Exclusive Interview The HD 800s are the ‘youngest’ iconic headphones and Sennheiser’s current topof-range product. The Orpheus HE 90/HEV 90 system, launched in 1991 and renowned for being the most expensive headphones in the world Sennheiser HD 414 – the first headphones to work on the ‘open’ principle and the start of Headphone-mania – they’re core company values … being able to give a keynote at IFA is a huge privilege… projects, which have also a very strong brand aspect, we are deeply involved in order to ensure that it really reflects our name. In the end, the product bears our name, so that's a very personal commitment, so my brother and I really try the products ourselves, every single new product that we bring to the market. So you have the golden ears. But are there other people around you who have golden ears as well? AS:Actually, there are better golden ears at Sennheiser than ours. We consider ourselves as very demanding users, but we have people who tune and tweak the products to the quality they need to be. What are the key product trends at the moment? DS: : We see several key trends. One is obviously the combination of lifestyle and substance, which we also manifest in the MOMENTUM series. Lifestyle was there for a while, and then we saw people moving back to substance and higher quality. We see also announcements from companies that they are moving to a higher bit rate and higher audio quality. Obviously, on the playback side, you need to have higher quality as well, but you also need better build quality, better materials and sustainability. The other trend is the modularity of systems like we manifest in our cooperation with PhoneBloks. It's in my opinion a trend towards independence. People don't necessarily want to buy into a closed system; they want to be able to change the design and modular components of the system, in order for them to have more longevity and to be a more personalised product as well. The third trend is that of connectivity which is very much through wireless products but also through the wire-bound products, and obviously at the moment, the biggest challenge with this is the standards. No one really knows where they’re going; but we are completely neutral in that as well, we are independent and can meet whatever standards there are. The consumer should not actually have to worry about all this; it should all be seamless and intuitive. How will people listen to music in ten years’ time? What’s changing? AS: High-resolution audio is one change that we see happening right now, and it's going to accelerate. People will also increasingly start valuing the emotional impact that sound can bring to their lives. For the emotion, the feeling, it comes with the sound, and you can test this yourself very easily. If you watch a horror movie without sound, it looks ridiculous but if you turn on the sound and switch off the picture, it will still be scary. People will still be using their ears but people will have much more personalised and immersive sound requirements, meaning basically the emotional connection will be much more present – be it in live performance, be it at home – but also through headphones. And we are working on technology that allows the user to be completely immersed in sound and to obtain a completely different emotional experience. That is something where the value will significantly change. DS: People in Berlin for the IFA should go and see the David Bowie exhibition. It's an absolutely unique exhibition with unique immersive 3D audio but also with interactive tracks. This is the kind of thing we are talking about. The final question is about IFA, because as you are giving a keynote at the show it must be a big step in the promotion of your company. How do you feel about delivering this keynote and how important is IFA in the promotion of Sennheiser? DS: IFA is one of the most important electronics shows in the world. It's basically in our backyard in Berlin so we feel very connected to Berlin. AS: For many years already it has always been a highlight for us, to present ourselves to our customers, but also to the end consumers and obviously being able to give a keynote at IFA is a huge privilege and a platform we don't want to miss! IFA International • Monday 8 th September 2014 17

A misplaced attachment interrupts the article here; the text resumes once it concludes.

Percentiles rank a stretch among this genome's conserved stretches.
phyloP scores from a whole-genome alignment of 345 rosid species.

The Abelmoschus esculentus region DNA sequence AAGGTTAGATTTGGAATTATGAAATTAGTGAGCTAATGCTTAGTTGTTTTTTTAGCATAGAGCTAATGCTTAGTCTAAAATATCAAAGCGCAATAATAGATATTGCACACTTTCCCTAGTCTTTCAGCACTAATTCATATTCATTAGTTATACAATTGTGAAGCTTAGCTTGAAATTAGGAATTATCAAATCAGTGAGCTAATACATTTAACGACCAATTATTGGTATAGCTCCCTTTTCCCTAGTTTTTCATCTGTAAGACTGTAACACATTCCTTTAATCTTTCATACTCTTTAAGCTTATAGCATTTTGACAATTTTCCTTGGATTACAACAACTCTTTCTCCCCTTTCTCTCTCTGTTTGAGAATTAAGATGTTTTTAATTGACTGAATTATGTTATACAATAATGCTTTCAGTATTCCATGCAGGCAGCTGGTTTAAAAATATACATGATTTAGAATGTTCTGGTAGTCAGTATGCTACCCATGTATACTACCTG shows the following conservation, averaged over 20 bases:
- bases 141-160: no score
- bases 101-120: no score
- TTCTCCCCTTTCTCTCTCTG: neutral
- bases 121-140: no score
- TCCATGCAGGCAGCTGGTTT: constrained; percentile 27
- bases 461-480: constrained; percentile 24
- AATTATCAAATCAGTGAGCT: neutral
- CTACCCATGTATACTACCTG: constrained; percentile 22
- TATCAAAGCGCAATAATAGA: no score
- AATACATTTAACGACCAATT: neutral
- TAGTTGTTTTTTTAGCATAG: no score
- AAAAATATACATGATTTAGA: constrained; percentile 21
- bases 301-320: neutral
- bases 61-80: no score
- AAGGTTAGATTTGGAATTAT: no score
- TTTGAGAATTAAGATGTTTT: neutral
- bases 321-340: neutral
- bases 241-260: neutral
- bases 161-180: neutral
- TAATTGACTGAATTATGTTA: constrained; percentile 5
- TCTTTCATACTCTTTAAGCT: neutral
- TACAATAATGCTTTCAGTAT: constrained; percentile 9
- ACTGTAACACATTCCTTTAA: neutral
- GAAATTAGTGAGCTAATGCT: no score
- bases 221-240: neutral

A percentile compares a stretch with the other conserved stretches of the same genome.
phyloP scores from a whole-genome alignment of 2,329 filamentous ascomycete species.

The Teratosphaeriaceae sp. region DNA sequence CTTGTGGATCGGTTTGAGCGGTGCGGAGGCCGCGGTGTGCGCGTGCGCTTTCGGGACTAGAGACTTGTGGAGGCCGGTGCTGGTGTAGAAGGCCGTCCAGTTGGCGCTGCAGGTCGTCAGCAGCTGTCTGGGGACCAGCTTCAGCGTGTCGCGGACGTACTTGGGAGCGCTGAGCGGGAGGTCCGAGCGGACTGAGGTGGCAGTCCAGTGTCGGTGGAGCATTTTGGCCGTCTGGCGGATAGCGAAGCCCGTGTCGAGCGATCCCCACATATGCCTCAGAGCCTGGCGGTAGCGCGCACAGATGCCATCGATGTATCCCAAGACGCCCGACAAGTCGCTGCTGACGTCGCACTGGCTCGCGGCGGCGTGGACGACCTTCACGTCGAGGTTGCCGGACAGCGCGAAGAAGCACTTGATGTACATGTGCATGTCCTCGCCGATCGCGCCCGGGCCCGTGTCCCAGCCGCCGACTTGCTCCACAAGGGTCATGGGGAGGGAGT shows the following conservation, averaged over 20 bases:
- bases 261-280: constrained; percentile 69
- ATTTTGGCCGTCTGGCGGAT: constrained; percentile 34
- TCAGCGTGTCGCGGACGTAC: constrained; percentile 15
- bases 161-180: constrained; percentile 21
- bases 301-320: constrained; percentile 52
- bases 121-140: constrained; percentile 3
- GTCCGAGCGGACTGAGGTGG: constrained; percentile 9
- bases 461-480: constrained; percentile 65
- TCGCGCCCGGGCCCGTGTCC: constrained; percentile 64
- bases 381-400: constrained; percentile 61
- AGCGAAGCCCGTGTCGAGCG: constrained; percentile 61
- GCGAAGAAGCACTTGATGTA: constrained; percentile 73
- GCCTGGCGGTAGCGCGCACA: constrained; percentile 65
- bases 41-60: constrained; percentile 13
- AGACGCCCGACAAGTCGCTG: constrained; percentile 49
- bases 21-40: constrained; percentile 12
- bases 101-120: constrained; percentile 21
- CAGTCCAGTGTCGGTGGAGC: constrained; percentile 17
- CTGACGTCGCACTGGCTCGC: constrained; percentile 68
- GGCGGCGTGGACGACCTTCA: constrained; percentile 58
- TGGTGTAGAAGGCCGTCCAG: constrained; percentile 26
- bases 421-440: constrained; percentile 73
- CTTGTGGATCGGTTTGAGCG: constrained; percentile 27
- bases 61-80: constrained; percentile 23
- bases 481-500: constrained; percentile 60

IFA International